The main thing is to choose a kitten with the personality that appeals to you the most and worry about what sex they are later.
The Norwegian Forest Cat is a charismatic breed that will soon become a well-loved member of your family. They have many wonderful qualities, including affection, intelligence, independence, and just enough sassiness to make life interesting! You may come home to find your plucky wegie kitten peering down at you from the highest spot that they can find or to learn that they’ve persuaded the dog to indulge them and play with their favorite toys.
Norwegian Forest Cats love attention, but they’re also happy to entertain themselves when you’ve got things to do. Their thick coats are relatively low-maintenance and may remind you of a wild cat when you see your pet stalking through the backyard. Wegies can suffer from certain health conditions, though, so you need to make sure to talk these over with any breeder.
If you have a Norwegian Forest Cat, we’d love to hear more about them!
Featured Image: Astrid Gast, Shutterstock
26-06-2020 · The JesPet Cat Carrier Backpack is an affordable alternative to our first pick. Available in a 17L X 13W X 12H-inch size, it comes in blue, gray, or black. This cat-case accommodates felines up to 16 pounds, as well. Your puss will easily slide in with the large top and front mesh doors.
Have you ever had to travel with your tabby in tow? If so, then you know it’s nowhere near a walk in the park. Our feline friends are territorial homebodies. They are happy to stay home practicing their stalking techniques before enjoying a meal and curling up for a nap.
So, what’s the best way to get them from A to B? A cat backpack! Easy to use, it’s a great alternative to a plastic carrier!
If you’re not sure how to find a good tabby-tote, our ten reviews below will give you all the details you need on their use, durability, comfort, and much more. Plus, you won’t have to forage the pet aisles!
A Quick Comparison (updated in 2022)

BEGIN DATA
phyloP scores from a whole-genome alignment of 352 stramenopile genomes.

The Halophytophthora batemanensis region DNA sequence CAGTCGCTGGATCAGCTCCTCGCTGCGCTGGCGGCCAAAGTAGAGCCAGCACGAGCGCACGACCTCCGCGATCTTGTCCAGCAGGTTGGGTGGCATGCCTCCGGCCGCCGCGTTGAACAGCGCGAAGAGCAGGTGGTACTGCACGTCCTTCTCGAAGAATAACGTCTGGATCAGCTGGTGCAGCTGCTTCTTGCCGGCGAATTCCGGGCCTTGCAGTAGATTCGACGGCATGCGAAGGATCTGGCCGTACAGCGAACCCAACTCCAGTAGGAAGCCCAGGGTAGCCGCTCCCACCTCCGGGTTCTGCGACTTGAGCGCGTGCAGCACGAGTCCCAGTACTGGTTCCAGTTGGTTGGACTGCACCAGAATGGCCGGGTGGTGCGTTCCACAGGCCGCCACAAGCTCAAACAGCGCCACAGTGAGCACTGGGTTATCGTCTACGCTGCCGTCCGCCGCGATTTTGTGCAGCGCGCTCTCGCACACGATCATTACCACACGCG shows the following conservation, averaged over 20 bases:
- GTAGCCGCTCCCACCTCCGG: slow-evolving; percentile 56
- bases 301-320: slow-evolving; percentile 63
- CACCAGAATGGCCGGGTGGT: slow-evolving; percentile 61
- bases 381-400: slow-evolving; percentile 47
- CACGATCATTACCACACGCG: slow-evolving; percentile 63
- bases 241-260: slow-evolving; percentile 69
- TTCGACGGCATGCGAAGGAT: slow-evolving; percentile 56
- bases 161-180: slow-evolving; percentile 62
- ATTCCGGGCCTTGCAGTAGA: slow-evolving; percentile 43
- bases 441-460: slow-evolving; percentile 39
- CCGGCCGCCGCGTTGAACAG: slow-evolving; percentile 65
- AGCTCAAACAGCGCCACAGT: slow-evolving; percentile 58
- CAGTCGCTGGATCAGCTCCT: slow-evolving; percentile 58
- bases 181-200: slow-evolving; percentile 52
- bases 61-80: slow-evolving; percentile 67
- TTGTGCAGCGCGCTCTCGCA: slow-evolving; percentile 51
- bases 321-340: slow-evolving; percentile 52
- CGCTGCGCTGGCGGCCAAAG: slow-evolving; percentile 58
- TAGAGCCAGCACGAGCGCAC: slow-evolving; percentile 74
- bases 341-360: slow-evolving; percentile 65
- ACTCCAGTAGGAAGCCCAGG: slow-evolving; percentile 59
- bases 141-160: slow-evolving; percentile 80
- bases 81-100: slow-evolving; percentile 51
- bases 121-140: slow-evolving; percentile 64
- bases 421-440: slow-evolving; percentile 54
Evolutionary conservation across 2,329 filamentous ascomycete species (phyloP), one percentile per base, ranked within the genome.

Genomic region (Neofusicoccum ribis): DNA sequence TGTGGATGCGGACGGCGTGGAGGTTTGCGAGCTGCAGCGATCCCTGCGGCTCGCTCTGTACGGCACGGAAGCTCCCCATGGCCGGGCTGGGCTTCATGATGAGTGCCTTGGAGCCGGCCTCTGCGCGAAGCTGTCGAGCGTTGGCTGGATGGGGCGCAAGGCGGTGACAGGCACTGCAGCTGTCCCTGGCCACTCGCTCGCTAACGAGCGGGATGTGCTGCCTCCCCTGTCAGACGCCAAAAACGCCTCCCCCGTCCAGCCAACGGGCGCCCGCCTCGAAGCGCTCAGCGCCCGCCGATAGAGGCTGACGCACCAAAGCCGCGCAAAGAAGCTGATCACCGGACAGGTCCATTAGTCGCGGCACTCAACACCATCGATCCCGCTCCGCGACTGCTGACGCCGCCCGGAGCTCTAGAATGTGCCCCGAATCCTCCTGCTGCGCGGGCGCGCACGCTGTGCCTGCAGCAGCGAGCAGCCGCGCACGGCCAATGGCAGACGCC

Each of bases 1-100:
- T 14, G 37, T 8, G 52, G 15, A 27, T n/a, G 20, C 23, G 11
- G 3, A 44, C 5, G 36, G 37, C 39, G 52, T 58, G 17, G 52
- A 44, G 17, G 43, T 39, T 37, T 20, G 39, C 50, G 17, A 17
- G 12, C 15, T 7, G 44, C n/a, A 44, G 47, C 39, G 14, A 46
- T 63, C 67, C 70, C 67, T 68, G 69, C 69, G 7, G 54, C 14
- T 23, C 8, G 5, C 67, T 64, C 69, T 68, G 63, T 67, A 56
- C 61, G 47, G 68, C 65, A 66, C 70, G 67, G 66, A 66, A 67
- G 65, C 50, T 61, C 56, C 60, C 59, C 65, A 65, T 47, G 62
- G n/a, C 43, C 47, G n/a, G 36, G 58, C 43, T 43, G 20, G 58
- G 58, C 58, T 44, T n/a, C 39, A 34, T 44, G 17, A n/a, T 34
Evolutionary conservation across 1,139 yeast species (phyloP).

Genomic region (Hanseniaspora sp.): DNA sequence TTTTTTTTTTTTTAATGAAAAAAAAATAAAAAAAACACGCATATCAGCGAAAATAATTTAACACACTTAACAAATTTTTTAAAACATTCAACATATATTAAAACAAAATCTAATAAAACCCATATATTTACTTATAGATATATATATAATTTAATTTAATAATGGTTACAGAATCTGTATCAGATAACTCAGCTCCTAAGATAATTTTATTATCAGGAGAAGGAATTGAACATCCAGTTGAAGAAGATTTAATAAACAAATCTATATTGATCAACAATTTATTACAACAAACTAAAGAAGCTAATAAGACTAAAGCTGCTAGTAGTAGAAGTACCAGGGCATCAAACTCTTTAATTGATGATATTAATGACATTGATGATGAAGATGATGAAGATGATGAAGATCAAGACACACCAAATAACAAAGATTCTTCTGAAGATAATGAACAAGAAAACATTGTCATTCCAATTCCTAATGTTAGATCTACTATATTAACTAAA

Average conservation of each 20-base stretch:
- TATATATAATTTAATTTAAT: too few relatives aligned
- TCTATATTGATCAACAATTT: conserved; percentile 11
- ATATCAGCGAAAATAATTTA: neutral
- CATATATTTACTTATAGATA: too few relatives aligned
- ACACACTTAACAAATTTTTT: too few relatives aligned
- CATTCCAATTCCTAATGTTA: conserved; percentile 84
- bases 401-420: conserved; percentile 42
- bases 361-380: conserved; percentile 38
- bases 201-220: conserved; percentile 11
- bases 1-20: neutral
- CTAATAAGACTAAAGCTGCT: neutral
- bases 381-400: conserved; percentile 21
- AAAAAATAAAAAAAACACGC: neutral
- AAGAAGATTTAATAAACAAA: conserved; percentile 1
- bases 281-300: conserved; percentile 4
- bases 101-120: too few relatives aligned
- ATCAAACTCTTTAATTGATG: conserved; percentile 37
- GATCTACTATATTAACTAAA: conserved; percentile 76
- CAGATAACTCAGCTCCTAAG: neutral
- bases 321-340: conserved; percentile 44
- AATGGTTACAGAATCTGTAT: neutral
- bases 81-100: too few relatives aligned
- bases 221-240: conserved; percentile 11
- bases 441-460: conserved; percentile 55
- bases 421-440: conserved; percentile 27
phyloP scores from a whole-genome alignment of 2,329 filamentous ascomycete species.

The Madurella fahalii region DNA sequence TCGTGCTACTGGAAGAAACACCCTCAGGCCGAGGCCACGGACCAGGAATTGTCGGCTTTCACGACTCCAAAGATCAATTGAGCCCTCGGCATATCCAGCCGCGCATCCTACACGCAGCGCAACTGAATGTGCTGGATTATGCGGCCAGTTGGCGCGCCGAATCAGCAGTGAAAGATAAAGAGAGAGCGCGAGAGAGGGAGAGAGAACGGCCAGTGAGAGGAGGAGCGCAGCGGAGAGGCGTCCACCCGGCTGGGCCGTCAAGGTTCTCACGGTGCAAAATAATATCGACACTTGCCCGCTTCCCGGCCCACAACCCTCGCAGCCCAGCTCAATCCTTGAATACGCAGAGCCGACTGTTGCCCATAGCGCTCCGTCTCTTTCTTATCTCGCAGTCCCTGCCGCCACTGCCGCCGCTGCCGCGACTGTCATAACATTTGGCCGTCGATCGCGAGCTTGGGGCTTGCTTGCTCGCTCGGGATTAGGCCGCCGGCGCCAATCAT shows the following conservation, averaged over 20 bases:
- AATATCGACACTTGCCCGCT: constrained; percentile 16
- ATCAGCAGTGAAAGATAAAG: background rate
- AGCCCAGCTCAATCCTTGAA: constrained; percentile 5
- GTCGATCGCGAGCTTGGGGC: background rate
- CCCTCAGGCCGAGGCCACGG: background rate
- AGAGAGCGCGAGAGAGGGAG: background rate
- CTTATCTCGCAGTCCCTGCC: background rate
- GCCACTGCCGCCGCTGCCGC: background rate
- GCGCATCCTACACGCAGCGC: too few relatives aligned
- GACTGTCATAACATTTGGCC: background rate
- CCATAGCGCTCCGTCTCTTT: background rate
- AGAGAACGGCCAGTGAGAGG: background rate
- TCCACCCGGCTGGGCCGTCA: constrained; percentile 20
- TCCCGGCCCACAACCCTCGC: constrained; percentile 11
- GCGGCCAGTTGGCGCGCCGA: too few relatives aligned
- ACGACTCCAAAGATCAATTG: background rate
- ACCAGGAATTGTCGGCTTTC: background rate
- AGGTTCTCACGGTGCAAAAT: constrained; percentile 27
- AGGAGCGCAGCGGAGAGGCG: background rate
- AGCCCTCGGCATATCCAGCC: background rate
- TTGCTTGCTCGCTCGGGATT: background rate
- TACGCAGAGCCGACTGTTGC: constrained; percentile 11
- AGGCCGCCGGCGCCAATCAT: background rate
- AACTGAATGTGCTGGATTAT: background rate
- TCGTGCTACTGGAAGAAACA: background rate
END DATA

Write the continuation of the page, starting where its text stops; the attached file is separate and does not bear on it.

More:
The 10 Best Cat Backpacks
If you are looking for the best of the best, we recommend the Pet Gear I-GO Plus Traveler Cat Backpack. You have your choice of ocean blue or black, and it comes in a 16L X 13.5W X 22H-inch size to accommodate most felines. This is a four-in-one option that can be used as a backpack, car seat, roller bag, or cat carrier.
When using the Pet Gear as a roller bag, you can take advantage of the adjustable telescoping handle. The inside of the carrier features a tether hook to keep your cat secure, and a soft fleece liner for relaxing. When the pad gets dirty, you can toss it in the washing machine. Additionally, there are two side pockets for storing accessories.
This cat backpack comes with padded shoulder straps, and a top handle for convenience. It has bottom wheels, durable construction, and breathable mesh panels. You will also not have a problem getting your cat inside with the large front door. This is an airline-approved cat carrier, and it has a secure bottom that doesn’t sag. Overall, this is our favorite option for best cat backpack.
Cat travel is often pricey making finding an affordable backpack appealing. The JesPet Cat Carrier Backpack is an affordable alternative to our first pick. Available in a 17L X 13W X 12H-inch size, it comes in blue, gray, or black. This cat-case accommodates felines up to 16 pounds, as well. Your puss will easily slide in with the large top and front mesh doors. There are mesh panels on the sides, as well, for ventilation.
This option has a roomy interior with enough space for your pet to stand and turn. There is no sagging on the bottom, making them feel secure. The carrier is made of durable polyester and you have two side pockets for additional storage. JesPet is also an airline approved
Another benefit of this cat backpack is the padded shoulder straps. You also have a padded handle on the top if you need to use it as a carrier. To keep your feline cozy, there is a fleece pad lining the bottom. The only drawback to this model is it doesn’t have wheels so it could be used as a roller bag. Otherwise, this is the best cat backpack for the money.
The Snoozer Pet Products Roll Around Cat Carrier Backpack is a four-in-one option that can be used as a carrier on wheels, cat backpack, car seat, and pet bed. You have the option of black, red, or khaki. Additionally, there are two sizes to choose from, as well. The medium backpack measures 11L X 14W X 20H inches accommodating up to 15 pounds. The large is a 12.25L X 15.5W X 23H-inch carrier for pets up to 30 pounds. Both are airline approved.